Important Design

Important Design

View full screen - View 1 of Lot 154. “Hérons” Console.

Property from a Distinguished European Collection

Albert Cheuret

“Hérons” Console

Auction Closed

June 6, 04:43 PM GMT


180,000 - 240,000 USD

Lot Details


Albert Cheuret

“Hérons” Console

circa 1925

patinated bronze, marble, patinated iron

signed Albert Cheuret

39 ½ x 52 ½ x 13 ¾ in. (100.5 x 133.6 x 35 cm)

Christie’s Monaco, December 6, 1987, lot 254

Acquired from the above by the present owner

René Chavance, "À travers deux Expositions", Les Échos des Industries d'Art, July 1926, p. 8

Alastair Duncan, Art Deco Complete, New York, 2009, p. 15

Albert Chereut’s oeuvre encapsulates 1920s Parisian design thematically and employs luxurious materials to create a range of brilliant and dynamic objects; from geometric clocks to this dynamic “Hérons” Console. With his formative years including an education at the prestigious Parisian École des Beaux Arts and sculptural training under Jacques Perrin and Georges Lemaire, it is evident that Chereut was a master craftsman. A recurring theme in Cheruet’s work are birds executed in patinated bronze with exquisite detail. Herons hold significance in many cultures, including Japanese culture where they are mysterious and related to gods, death, and a link to other worlds. Japanese culture was a source of inspiration for Parisian designers during the second decade of the century, making herons a natural fascination for Cheuret. He employed herons and owls in his diverse opus to craft exquisite works with an element of fauna. Likely displayed at the iconic 1925 Paris Exposition, this “Hérons” Console is one of Chereut’s most masterful and ambitious works and has become synonymous as one of the great icons of the Art Deco period.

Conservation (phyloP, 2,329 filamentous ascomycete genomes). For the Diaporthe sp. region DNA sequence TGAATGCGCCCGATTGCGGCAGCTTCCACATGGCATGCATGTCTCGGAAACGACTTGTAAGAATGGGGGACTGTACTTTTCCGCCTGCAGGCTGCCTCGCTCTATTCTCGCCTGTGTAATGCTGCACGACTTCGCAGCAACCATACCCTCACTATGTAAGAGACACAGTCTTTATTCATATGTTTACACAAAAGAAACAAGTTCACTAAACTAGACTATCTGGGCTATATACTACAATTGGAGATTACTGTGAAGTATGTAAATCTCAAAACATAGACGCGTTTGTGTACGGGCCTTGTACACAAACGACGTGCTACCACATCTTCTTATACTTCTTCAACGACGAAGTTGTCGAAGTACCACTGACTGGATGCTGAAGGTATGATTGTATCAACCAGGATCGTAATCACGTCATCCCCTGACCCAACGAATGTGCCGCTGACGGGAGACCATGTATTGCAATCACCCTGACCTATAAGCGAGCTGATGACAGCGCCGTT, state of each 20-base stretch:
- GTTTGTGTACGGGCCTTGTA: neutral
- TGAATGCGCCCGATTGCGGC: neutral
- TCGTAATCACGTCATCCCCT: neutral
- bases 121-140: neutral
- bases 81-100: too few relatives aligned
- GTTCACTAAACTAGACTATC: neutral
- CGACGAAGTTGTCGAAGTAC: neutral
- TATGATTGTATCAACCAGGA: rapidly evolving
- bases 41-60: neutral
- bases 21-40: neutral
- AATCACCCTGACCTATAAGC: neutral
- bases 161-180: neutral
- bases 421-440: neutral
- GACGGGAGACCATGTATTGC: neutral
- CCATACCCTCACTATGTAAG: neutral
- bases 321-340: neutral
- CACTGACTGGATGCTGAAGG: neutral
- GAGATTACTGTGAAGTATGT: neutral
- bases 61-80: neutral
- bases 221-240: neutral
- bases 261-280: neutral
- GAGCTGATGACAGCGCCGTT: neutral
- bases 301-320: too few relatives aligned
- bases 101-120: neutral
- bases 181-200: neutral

You May Also Like